NetWellness is a global, community service providing quality, unbiased health information from our partner university faculty. NetWellness is commercial-free and does not accept advertising.
Monday, September 1, 2014
Newborn and Infant Care
Nightmares or night terrors
My son is 11 months and seems to be having some kind of nightmares or night terrors. It only happens 2 or 3 times a month and just recently started a couple of months ago. He will be alseep for a while and then he will start whining a little and then he will just freak out and start crying and kind of like mumbling (he cant really talk yet) and when we pick him up to comfort him he just pushes us away and he seems to be asleep the whole time he is doing this. We try to give him a bottle to comfort him and he wont take it. After a few minutes he will calm back down and we will lay him back down and a little while later he does it again. What do you think is wrong? Could it be nightmares or night terrors? What should we do to help him?
Your description certainly coincides with that of night terrors. These are caused by difficulty within the brain in transitioning from Stage four non-REM (rapid eye movement) sleep or deep sleep to REM sleep or active sleep, the time to dream. It occurs in about 3% of children. The child has no memory of the awakening and returns to sleep easily. There is nothing wrong with the child at all. Night terrors resolve on their own over time.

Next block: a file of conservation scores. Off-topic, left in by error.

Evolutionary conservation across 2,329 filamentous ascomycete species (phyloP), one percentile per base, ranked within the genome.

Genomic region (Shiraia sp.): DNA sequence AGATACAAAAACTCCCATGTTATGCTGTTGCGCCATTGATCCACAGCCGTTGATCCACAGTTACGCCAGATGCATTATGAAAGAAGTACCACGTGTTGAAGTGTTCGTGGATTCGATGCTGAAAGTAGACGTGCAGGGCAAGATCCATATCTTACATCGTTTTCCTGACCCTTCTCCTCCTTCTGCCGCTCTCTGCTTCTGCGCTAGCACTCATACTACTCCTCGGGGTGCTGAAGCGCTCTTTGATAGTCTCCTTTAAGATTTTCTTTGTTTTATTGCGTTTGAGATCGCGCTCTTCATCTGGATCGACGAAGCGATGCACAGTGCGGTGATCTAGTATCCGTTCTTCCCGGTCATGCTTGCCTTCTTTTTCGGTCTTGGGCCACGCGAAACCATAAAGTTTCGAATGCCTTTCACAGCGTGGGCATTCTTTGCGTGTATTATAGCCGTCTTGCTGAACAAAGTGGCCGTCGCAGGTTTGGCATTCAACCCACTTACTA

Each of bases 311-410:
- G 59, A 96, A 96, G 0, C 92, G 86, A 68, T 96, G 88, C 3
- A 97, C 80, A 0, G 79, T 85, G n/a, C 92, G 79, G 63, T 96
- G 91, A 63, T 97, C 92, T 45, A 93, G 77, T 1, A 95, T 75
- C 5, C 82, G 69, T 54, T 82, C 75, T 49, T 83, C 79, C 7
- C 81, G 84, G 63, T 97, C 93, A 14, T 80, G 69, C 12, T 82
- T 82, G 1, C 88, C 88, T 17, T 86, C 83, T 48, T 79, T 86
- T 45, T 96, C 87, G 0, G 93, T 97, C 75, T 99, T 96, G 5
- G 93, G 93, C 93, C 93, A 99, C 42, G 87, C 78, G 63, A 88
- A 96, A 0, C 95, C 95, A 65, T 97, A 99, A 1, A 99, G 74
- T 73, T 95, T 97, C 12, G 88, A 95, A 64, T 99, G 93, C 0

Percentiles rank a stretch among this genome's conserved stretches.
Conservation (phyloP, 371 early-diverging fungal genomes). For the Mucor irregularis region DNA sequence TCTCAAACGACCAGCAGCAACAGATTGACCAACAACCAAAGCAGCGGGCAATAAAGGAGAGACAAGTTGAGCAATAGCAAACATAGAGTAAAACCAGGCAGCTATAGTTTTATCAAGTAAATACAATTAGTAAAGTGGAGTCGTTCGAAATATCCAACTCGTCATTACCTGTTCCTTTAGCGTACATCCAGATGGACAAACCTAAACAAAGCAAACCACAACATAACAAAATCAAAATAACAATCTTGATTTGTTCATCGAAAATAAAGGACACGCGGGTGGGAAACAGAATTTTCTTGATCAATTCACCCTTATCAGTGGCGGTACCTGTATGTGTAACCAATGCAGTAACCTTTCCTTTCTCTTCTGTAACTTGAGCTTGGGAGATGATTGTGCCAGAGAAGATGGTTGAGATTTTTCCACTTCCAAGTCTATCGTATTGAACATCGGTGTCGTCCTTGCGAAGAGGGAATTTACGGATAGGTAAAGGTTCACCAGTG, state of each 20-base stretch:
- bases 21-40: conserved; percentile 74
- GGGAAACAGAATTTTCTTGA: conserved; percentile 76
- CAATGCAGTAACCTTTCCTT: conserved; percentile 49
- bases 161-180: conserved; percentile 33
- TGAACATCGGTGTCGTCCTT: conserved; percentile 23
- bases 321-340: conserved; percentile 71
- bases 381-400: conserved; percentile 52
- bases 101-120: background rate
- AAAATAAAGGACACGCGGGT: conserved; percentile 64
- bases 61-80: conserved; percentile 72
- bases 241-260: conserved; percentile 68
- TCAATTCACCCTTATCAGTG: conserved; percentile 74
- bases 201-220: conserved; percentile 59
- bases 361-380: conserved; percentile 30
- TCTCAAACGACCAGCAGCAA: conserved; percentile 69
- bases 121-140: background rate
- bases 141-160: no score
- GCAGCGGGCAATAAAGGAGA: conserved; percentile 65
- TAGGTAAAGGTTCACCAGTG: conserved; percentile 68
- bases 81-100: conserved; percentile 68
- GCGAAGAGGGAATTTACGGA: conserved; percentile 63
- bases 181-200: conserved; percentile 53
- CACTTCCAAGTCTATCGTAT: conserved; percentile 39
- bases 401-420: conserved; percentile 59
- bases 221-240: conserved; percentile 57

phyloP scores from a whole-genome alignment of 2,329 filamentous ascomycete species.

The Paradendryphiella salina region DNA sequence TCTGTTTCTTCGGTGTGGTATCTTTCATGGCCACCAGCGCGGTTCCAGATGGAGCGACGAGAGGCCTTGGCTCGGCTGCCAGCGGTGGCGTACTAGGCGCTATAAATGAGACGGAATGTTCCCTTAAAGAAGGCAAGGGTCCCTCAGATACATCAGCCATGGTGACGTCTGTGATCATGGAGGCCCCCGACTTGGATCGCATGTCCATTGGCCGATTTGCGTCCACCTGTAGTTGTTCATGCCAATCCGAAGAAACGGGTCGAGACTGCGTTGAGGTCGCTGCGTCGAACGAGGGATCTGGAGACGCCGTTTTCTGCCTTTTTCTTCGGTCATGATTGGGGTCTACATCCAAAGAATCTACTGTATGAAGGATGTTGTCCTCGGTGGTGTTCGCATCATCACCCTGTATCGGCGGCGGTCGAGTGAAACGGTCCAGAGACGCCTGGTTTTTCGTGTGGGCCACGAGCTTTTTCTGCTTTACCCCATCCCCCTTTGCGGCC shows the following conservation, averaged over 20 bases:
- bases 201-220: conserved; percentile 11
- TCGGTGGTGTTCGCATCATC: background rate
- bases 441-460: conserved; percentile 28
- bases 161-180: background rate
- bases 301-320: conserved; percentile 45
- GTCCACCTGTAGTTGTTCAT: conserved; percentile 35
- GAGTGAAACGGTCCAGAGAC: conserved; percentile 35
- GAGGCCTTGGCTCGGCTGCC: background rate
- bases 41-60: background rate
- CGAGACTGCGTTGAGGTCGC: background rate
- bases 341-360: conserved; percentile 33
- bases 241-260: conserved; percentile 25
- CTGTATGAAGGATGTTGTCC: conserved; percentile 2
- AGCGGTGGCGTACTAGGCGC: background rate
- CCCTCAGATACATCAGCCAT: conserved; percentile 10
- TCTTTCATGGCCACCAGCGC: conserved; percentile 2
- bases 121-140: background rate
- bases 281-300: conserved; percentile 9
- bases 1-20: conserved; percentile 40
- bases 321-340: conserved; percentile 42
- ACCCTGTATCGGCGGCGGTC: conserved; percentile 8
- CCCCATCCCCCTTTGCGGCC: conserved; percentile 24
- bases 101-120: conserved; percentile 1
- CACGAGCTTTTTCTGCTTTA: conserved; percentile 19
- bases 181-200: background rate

Your child is too young for nightmares, which depend on the emergence of imagination in the late toddler, early preschool years. Unlike night terrors, nightmares occur during REM sleep, the child remembers the dreams and is unwilling to go back to sleep.
There really is nothing more that you can do other than being with him and attempting to comfort him. It is scary and concerning to witness night terrors in your child, but there is truly nothing wrong. If the night terrors become predictable, it sometimes helps to awaken the child before the time the terrors occur. Some doctors treat the child with many, regular night terrors with valium, also called diazepam, because it suppresses REM sleep.
However, at this time, it seems as though the episodes are scattered and unpredictable, suggesting that medication and pre-awakening are really not options at this time. It is always a good idea to discuss your concerns with your baby's doctor, especially if you notice an increase in the occurrence of these episodes or the development of a predictable pattern.
I hope this information helps.
Mary M Gottesman, PhD, RN, CPNP, FAAN
Professor of Clinical Nursing
College of Nursing
The Ohio State University